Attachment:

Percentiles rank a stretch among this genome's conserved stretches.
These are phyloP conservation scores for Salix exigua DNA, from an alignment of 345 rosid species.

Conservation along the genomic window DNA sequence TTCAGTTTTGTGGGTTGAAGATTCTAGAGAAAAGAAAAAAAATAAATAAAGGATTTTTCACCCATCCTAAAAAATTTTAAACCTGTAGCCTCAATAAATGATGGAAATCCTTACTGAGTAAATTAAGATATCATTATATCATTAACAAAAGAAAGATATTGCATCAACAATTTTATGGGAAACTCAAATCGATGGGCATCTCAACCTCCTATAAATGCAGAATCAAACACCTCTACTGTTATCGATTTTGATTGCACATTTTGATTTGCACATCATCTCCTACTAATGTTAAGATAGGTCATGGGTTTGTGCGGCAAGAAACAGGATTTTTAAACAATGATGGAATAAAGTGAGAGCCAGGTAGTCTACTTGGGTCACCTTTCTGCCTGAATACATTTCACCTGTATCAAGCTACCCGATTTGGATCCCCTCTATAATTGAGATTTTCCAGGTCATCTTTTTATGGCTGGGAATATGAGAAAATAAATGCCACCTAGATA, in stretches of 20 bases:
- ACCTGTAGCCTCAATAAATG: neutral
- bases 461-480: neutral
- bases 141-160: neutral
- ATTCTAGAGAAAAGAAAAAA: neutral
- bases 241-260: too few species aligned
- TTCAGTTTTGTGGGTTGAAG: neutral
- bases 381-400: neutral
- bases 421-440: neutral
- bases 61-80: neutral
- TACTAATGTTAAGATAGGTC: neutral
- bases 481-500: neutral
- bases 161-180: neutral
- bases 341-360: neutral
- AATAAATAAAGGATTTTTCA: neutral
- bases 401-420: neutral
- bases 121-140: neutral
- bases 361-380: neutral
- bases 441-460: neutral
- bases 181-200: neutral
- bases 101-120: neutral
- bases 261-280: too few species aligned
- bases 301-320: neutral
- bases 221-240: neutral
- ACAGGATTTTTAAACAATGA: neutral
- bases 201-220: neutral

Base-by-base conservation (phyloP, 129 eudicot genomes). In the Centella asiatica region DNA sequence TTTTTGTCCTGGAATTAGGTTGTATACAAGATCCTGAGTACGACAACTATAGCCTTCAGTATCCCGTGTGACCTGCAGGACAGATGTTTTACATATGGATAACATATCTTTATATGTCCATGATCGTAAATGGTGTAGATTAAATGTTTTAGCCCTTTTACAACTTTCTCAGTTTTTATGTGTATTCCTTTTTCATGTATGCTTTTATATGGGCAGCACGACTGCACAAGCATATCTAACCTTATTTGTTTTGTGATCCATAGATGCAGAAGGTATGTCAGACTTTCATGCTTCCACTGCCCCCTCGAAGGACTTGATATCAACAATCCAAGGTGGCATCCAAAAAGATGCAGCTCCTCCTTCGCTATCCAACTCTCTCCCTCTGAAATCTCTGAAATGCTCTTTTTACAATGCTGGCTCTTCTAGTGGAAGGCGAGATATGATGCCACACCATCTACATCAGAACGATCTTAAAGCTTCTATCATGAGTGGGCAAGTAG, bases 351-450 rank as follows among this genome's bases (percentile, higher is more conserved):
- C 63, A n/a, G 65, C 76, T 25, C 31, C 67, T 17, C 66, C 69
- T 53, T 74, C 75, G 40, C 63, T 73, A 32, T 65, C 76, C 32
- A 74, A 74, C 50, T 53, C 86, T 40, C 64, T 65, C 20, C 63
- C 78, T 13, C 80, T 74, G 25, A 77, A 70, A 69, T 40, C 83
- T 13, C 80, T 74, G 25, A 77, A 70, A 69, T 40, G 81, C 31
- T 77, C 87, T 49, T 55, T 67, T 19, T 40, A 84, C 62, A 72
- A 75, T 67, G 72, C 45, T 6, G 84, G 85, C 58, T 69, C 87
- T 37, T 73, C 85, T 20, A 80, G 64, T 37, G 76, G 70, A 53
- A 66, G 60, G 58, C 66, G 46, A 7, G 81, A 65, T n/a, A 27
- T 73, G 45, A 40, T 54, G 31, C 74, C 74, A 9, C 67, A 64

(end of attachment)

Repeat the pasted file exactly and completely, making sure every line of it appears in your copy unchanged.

Percentiles rank a stretch among this genome's conserved stretches.
These are phyloP conservation scores for Salix exigua DNA, from an alignment of 345 rosid species.

Conservation along the genomic window DNA sequence TTCAGTTTTGTGGGTTGAAGATTCTAGAGAAAAGAAAAAAAATAAATAAAGGATTTTTCACCCATCCTAAAAAATTTTAAACCTGTAGCCTCAATAAATGATGGAAATCCTTACTGAGTAAATTAAGATATCATTATATCATTAACAAAAGAAAGATATTGCATCAACAATTTTATGGGAAACTCAAATCGATGGGCATCTCAACCTCCTATAAATGCAGAATCAAACACCTCTACTGTTATCGATTTTGATTGCACATTTTGATTTGCACATCATCTCCTACTAATGTTAAGATAGGTCATGGGTTTGTGCGGCAAGAAACAGGATTTTTAAACAATGATGGAATAAAGTGAGAGCCAGGTAGTCTACTTGGGTCACCTTTCTGCCTGAATACATTTCACCTGTATCAAGCTACCCGATTTGGATCCCCTCTATAATTGAGATTTTCCAGGTCATCTTTTTATGGCTGGGAATATGAGAAAATAAATGCCACCTAGATA, in stretches of 20 bases:
- ACCTGTAGCCTCAATAAATG: neutral
- bases 461-480: neutral
- bases 141-160: neutral
- ATTCTAGAGAAAAGAAAAAA: neutral
- bases 241-260: too few species aligned
- TTCAGTTTTGTGGGTTGAAG: neutral
- bases 381-400: neutral
- bases 421-440: neutral
- bases 61-80: neutral
- TACTAATGTTAAGATAGGTC: neutral
- bases 481-500: neutral
- bases 161-180: neutral
- bases 341-360: neutral
- AATAAATAAAGGATTTTTCA: neutral
- bases 401-420: neutral
- bases 121-140: neutral
- bases 361-380: neutral
- bases 441-460: neutral
- bases 181-200: neutral
- bases 101-120: neutral
- bases 261-280: too few species aligned
- bases 301-320: neutral
- bases 221-240: neutral
- ACAGGATTTTTAAACAATGA: neutral
- bases 201-220: neutral

Base-by-base conservation (phyloP, 129 eudicot genomes). In the Centella asiatica region DNA sequence TTTTTGTCCTGGAATTAGGTTGTATACAAGATCCTGAGTACGACAACTATAGCCTTCAGTATCCCGTGTGACCTGCAGGACAGATGTTTTACATATGGATAACATATCTTTATATGTCCATGATCGTAAATGGTGTAGATTAAATGTTTTAGCCCTTTTACAACTTTCTCAGTTTTTATGTGTATTCCTTTTTCATGTATGCTTTTATATGGGCAGCACGACTGCACAAGCATATCTAACCTTATTTGTTTTGTGATCCATAGATGCAGAAGGTATGTCAGACTTTCATGCTTCCACTGCCCCCTCGAAGGACTTGATATCAACAATCCAAGGTGGCATCCAAAAAGATGCAGCTCCTCCTTCGCTATCCAACTCTCTCCCTCTGAAATCTCTGAAATGCTCTTTTTACAATGCTGGCTCTTCTAGTGGAAGGCGAGATATGATGCCACACCATCTACATCAGAACGATCTTAAAGCTTCTATCATGAGTGGGCAAGTAG, bases 351-450 rank as follows among this genome's bases (percentile, higher is more conserved):
- C 63, A n/a, G 65, C 76, T 25, C 31, C 67, T 17, C 66, C 69
- T 53, T 74, C 75, G 40, C 63, T 73, A 32, T 65, C 76, C 32
- A 74, A 74, C 50, T 53, C 86, T 40, C 64, T 65, C 20, C 63
- C 78, T 13, C 80, T 74, G 25, A 77, A 70, A 69, T 40, C 83
- T 13, C 80, T 74, G 25, A 77, A 70, A 69, T 40, G 81, C 31
- T 77, C 87, T 49, T 55, T 67, T 19, T 40, A 84, C 62, A 72
- A 75, T 67, G 72, C 45, T 6, G 84, G 85, C 58, T 69, C 87
- T 37, T 73, C 85, T 20, A 80, G 64, T 37, G 76, G 70, A 53
- A 66, G 60, G 58, C 66, G 46, A 7, G 81, A 65, T n/a, A 27
- T 73, G 45, A 40, T 54, G 31, C 74, C 74, A 9, C 67, A 64